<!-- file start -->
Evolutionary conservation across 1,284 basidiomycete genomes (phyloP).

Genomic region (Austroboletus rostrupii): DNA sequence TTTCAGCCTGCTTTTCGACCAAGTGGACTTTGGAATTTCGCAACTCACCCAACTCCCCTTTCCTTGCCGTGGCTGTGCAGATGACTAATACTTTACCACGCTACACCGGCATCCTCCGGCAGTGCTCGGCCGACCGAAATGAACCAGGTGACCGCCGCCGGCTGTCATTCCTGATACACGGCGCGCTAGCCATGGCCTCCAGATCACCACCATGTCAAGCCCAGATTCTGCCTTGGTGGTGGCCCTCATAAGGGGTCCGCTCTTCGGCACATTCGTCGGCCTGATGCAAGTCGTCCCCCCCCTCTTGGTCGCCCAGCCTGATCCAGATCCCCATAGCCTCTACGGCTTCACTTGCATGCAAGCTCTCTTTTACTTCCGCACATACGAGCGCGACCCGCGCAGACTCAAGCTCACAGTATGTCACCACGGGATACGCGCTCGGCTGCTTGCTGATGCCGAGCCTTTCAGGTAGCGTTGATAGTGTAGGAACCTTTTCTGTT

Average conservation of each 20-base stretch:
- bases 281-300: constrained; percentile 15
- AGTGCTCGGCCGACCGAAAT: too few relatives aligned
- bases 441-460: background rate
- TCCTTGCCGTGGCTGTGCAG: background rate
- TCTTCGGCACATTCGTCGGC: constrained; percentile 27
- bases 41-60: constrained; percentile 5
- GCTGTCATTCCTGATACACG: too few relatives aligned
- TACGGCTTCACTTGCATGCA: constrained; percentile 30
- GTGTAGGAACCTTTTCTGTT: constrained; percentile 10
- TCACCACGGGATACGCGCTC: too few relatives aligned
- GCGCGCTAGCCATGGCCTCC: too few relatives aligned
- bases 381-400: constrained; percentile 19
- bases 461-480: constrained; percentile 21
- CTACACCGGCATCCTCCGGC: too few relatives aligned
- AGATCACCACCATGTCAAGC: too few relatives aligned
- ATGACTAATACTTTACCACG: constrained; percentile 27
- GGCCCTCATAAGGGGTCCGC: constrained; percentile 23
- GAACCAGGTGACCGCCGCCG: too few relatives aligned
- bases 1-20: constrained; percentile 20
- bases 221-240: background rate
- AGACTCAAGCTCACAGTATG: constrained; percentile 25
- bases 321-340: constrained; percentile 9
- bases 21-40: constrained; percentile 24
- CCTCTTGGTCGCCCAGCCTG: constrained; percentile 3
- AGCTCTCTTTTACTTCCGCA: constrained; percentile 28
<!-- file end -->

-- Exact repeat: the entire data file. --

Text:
Evolutionary conservation across 1,284 basidiomycete genomes (phyloP).

Genomic region (Austroboletus rostrupii): DNA sequence TTTCAGCCTGCTTTTCGACCAAGTGGACTTTGGAATTTCGCAACTCACCCAACTCCCCTTTCCTTGCCGTGGCTGTGCAGATGACTAATACTTTACCACGCTACACCGGCATCCTCCGGCAGTGCTCGGCCGACCGAAATGAACCAGGTGACCGCCGCCGGCTGTCATTCCTGATACACGGCGCGCTAGCCATGGCCTCCAGATCACCACCATGTCAAGCCCAGATTCTGCCTTGGTGGTGGCCCTCATAAGGGGTCCGCTCTTCGGCACATTCGTCGGCCTGATGCAAGTCGTCCCCCCCCTCTTGGTCGCCCAGCCTGATCCAGATCCCCATAGCCTCTACGGCTTCACTTGCATGCAAGCTCTCTTTTACTTCCGCACATACGAGCGCGACCCGCGCAGACTCAAGCTCACAGTATGTCACCACGGGATACGCGCTCGGCTGCTTGCTGATGCCGAGCCTTTCAGGTAGCGTTGATAGTGTAGGAACCTTTTCTGTT

Average conservation of each 20-base stretch:
- bases 281-300: constrained; percentile 15
- AGTGCTCGGCCGACCGAAAT: too few relatives aligned
- bases 441-460: background rate
- TCCTTGCCGTGGCTGTGCAG: background rate
- TCTTCGGCACATTCGTCGGC: constrained; percentile 27
- bases 41-60: constrained; percentile 5
- GCTGTCATTCCTGATACACG: too few relatives aligned
- TACGGCTTCACTTGCATGCA: constrained; percentile 30
- GTGTAGGAACCTTTTCTGTT: constrained; percentile 10
- TCACCACGGGATACGCGCTC: too few relatives aligned
- GCGCGCTAGCCATGGCCTCC: too few relatives aligned
- bases 381-400: constrained; percentile 19
- bases 461-480: constrained; percentile 21
- CTACACCGGCATCCTCCGGC: too few relatives aligned
- AGATCACCACCATGTCAAGC: too few relatives aligned
- ATGACTAATACTTTACCACG: constrained; percentile 27
- GGCCCTCATAAGGGGTCCGC: constrained; percentile 23
- GAACCAGGTGACCGCCGCCG: too few relatives aligned
- bases 1-20: constrained; percentile 20
- bases 221-240: background rate
- AGACTCAAGCTCACAGTATG: constrained; percentile 25
- bases 321-340: constrained; percentile 9
- bases 21-40: constrained; percentile 24
- CCTCTTGGTCGCCCAGCCTG: constrained; percentile 3
- AGCTCTCTTTTACTTCCGCA: constrained; percentile 28